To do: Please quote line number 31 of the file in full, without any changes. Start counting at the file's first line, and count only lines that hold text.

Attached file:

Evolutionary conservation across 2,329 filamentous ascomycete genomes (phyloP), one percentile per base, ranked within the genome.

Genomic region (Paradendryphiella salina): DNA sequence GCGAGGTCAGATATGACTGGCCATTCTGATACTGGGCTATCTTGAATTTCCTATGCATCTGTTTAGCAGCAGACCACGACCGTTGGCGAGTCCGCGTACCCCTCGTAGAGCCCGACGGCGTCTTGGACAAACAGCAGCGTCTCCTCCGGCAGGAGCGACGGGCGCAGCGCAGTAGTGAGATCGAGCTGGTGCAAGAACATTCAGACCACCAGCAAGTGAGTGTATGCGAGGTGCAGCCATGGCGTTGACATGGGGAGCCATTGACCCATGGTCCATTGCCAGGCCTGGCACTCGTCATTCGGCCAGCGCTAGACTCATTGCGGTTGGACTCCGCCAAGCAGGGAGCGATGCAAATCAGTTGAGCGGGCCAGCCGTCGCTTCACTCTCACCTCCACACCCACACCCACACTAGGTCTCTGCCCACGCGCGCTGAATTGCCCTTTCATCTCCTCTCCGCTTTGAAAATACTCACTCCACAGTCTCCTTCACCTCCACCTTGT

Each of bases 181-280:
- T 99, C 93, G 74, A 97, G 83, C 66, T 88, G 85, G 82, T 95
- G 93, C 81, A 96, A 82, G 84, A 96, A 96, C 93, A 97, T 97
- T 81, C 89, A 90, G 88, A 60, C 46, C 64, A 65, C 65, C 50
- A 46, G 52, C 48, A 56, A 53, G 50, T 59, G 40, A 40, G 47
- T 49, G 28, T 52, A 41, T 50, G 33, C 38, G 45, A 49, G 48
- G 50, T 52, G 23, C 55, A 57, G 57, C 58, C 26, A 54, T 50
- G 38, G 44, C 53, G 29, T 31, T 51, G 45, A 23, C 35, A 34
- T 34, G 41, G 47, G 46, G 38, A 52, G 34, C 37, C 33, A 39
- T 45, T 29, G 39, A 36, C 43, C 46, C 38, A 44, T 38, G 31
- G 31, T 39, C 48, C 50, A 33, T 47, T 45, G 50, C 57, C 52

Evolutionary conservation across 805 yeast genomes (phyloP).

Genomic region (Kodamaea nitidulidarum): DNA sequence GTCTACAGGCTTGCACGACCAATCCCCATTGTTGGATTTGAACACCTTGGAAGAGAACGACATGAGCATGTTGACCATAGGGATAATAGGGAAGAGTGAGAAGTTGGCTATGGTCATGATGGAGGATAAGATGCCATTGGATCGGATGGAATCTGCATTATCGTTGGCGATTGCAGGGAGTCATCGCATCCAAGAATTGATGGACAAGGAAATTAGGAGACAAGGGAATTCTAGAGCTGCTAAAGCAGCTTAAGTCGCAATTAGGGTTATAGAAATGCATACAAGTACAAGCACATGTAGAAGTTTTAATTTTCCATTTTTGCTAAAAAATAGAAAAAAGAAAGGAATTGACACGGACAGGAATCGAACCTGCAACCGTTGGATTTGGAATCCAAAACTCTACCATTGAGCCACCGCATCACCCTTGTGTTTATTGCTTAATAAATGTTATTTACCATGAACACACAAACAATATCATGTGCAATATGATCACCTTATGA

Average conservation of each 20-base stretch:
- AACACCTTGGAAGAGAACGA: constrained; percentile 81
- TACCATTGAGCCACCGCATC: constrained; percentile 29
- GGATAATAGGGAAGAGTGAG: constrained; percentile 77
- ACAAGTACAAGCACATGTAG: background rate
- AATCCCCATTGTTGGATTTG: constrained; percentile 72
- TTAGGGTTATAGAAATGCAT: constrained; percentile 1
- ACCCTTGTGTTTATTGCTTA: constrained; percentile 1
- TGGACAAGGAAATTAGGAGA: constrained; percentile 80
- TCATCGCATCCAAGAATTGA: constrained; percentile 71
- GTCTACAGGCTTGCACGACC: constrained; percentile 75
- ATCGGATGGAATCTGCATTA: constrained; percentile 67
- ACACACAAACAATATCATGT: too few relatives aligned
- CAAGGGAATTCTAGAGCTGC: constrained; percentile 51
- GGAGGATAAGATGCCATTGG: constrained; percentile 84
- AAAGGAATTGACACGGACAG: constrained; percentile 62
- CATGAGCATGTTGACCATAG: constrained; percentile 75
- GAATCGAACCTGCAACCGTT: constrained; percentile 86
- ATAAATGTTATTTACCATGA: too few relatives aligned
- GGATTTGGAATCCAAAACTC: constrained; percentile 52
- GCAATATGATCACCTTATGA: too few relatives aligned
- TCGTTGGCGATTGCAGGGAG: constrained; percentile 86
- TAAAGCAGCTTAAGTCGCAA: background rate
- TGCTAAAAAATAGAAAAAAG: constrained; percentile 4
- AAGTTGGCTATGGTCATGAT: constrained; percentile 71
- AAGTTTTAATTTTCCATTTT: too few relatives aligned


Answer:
- AAAGGAATTGACACGGACAG: constrained; percentile 62